Aiden Turner as Ross Poldark in season 2 episode 7 of Poldark

Poldark: The Informant

Previously on Poldark: George started making moves on Elizabeth, Ross made extra money by helping out the local smugglers, and Enys fell for Caroline.

First things first: Enys is not dead. He is, however, single again, which is good news for those fans who lean more Dwight than Ross.

In one of the show’s more tightly plotted, tense episodes, we finally learned who our informant is (shockingly, they have no connection to George Warleggan). And Elizabeth pouts and acts like a bit of a brat, which makes me want to pull her aside and tell her, ‘Honey, you’re a strong, capable young woman, and don’t let anyone tell you differently. Even though they’ve been telling you differently your whole life. You DO NOT need George or Ross to run your life. You can do this! Or, if you can’t, leave everything to Aunt Agatha. She seems to have it pretty well in hand.’

But one’s upbringing is a tough thing to escape.

Ok, on to the episode. Anxiety is thick in the air, for many reasons. In France, the king has been executed, which makes everyone in Britain with even the teensiest bit of privilege kinda nervous. Except George. I guess he figures his boxing lessons will protect him. He’s totally chill, but keeps sending Elizabeth dire messages, warning her of impending danger and getting her so worked up she sends for Ross.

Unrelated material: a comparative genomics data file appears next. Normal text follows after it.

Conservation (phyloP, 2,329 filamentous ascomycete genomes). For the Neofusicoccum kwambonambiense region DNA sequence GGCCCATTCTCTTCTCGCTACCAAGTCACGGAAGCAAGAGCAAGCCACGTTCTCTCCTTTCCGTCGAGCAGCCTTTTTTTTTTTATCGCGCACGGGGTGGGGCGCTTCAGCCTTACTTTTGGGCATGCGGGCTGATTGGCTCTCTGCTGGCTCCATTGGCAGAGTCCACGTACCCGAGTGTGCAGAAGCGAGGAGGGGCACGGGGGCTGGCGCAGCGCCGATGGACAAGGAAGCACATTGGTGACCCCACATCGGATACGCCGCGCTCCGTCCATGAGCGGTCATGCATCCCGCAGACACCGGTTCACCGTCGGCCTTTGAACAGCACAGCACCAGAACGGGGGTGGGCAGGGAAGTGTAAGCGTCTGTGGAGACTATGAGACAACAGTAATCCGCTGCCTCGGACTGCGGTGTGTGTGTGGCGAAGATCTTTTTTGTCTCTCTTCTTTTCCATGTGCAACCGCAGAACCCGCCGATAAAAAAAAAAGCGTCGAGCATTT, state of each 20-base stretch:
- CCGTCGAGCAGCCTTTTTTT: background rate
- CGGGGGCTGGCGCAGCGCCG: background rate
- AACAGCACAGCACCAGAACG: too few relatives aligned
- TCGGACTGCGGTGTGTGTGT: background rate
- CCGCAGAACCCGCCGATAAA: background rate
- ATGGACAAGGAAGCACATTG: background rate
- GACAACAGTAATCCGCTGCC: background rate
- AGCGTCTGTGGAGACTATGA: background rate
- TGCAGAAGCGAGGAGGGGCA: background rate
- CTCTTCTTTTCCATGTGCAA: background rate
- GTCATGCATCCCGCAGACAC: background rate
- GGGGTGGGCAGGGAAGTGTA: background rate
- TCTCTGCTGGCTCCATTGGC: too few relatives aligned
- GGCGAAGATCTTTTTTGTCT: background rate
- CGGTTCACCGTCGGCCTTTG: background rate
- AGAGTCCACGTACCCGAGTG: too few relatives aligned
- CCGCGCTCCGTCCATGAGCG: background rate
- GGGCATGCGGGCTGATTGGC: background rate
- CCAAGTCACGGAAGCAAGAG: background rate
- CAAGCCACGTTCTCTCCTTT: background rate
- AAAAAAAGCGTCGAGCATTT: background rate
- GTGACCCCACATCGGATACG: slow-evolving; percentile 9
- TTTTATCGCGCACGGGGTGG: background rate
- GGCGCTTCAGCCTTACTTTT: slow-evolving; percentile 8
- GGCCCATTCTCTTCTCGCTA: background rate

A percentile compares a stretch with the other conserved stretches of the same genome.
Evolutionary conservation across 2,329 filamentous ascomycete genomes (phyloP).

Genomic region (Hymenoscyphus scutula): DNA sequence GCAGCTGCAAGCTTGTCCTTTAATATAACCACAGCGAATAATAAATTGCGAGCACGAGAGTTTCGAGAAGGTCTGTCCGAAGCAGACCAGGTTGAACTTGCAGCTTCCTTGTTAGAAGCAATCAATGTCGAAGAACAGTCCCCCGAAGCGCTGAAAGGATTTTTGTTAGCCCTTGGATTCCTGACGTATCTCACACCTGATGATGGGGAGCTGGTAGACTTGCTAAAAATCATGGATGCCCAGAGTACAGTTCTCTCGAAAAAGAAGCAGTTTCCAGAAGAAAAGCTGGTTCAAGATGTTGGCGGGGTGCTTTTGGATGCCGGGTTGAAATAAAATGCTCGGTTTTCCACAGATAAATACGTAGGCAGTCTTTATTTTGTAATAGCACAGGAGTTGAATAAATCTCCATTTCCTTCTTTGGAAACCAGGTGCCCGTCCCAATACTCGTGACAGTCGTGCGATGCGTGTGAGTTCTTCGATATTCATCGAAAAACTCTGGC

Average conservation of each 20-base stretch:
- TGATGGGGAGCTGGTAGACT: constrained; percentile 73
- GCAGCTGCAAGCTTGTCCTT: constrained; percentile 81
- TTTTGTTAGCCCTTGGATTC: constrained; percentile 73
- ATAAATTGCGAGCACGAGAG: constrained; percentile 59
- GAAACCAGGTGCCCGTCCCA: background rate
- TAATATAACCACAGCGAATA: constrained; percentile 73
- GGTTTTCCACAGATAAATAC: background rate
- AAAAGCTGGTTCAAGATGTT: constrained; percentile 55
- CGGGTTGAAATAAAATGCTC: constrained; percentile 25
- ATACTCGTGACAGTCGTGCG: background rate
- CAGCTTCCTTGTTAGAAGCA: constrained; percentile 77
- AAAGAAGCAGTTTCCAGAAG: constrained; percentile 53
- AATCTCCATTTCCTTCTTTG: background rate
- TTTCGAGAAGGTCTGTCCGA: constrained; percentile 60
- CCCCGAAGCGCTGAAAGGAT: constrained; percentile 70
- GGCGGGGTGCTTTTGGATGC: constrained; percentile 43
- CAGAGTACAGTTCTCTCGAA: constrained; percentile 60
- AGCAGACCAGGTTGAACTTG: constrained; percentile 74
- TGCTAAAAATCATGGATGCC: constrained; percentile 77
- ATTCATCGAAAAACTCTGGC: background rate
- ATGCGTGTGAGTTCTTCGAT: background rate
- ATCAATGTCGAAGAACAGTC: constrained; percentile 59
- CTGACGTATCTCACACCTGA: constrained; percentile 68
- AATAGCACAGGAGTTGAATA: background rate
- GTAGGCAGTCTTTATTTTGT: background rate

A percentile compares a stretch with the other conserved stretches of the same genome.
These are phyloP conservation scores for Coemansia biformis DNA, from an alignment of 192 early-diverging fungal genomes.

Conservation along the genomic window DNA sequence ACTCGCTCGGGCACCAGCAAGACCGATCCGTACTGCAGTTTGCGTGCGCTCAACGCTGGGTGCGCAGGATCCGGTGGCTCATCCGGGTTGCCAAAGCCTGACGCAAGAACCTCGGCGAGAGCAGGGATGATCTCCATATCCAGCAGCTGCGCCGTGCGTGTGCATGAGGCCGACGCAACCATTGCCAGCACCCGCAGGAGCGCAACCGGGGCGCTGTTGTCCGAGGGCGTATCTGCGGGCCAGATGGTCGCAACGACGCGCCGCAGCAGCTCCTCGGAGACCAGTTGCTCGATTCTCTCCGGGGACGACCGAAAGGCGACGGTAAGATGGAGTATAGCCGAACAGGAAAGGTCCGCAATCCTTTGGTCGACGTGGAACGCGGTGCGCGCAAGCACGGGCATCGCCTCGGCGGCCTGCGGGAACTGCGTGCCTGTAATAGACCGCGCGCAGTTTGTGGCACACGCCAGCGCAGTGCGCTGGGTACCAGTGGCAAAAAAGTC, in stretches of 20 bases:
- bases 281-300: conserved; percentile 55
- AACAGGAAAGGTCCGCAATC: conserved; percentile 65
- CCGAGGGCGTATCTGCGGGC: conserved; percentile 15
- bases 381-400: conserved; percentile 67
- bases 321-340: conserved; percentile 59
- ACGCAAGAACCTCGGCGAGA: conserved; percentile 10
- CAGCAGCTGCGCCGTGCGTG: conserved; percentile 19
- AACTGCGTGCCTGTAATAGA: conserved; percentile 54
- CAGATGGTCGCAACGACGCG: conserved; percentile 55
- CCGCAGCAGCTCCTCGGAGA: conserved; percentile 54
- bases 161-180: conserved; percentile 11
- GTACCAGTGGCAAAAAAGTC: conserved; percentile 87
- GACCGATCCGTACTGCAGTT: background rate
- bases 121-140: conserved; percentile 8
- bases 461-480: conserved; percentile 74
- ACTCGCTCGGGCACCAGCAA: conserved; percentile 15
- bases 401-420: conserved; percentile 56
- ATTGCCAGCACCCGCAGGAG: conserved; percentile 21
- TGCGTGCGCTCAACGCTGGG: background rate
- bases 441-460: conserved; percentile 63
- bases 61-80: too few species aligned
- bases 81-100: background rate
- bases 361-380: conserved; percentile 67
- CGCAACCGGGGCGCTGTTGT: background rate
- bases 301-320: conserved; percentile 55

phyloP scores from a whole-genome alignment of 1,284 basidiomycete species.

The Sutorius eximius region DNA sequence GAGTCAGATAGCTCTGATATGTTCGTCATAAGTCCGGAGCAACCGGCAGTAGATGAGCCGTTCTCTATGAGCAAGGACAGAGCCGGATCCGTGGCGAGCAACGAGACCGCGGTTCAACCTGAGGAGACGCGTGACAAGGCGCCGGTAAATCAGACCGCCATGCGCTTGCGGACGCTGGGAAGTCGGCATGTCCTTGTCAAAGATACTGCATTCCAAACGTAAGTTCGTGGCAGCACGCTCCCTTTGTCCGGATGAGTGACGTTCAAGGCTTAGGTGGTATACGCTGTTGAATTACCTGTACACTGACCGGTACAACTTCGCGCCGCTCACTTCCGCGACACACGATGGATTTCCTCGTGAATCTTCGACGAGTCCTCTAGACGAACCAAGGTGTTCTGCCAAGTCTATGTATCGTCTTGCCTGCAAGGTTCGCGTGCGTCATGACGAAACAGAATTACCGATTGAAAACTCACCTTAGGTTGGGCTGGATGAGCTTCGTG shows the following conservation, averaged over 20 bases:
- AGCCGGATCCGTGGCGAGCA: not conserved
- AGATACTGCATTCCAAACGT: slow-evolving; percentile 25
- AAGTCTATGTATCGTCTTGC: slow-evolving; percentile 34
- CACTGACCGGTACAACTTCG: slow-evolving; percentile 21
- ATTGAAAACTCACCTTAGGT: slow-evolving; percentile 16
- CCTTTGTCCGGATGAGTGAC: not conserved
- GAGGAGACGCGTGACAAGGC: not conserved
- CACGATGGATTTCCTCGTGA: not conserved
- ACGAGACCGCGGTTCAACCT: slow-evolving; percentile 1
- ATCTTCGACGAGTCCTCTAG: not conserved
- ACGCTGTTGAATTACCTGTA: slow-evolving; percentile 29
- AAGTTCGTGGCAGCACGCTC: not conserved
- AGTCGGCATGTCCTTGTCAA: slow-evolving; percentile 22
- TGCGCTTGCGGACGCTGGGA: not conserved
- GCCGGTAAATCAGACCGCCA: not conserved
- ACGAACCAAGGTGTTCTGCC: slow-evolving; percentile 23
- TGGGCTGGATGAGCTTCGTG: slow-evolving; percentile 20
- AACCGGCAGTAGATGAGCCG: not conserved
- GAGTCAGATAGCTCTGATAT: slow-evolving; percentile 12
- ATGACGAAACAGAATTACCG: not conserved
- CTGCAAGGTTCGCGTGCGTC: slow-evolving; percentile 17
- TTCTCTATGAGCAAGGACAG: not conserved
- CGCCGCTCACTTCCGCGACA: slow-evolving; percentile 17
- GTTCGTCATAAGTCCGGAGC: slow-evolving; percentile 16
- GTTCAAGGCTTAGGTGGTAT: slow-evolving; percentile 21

When Ross fails to show up when summoned, she turns to George for assistance, which he happily gives. It was, after all, his plan all along to have her in his debt in an attempt to maneuvre her into marriage.

Ross isn’t around to receive that message, because he’s finally discovered the whereabouts of Mark, the husband/murderer of Enys’s late paramour, Keren. Mark, you remember, fled after telling Ross there’s copper in that there Wheal Grace mine. Once he has his info, Ross hitches a ride with the smugglers to go meet Mark and find out what he knows about the copper in Wheal Grace. And he knows…nothing. Apparently what he saw was quartz. Cue the sad trumpet music of failure.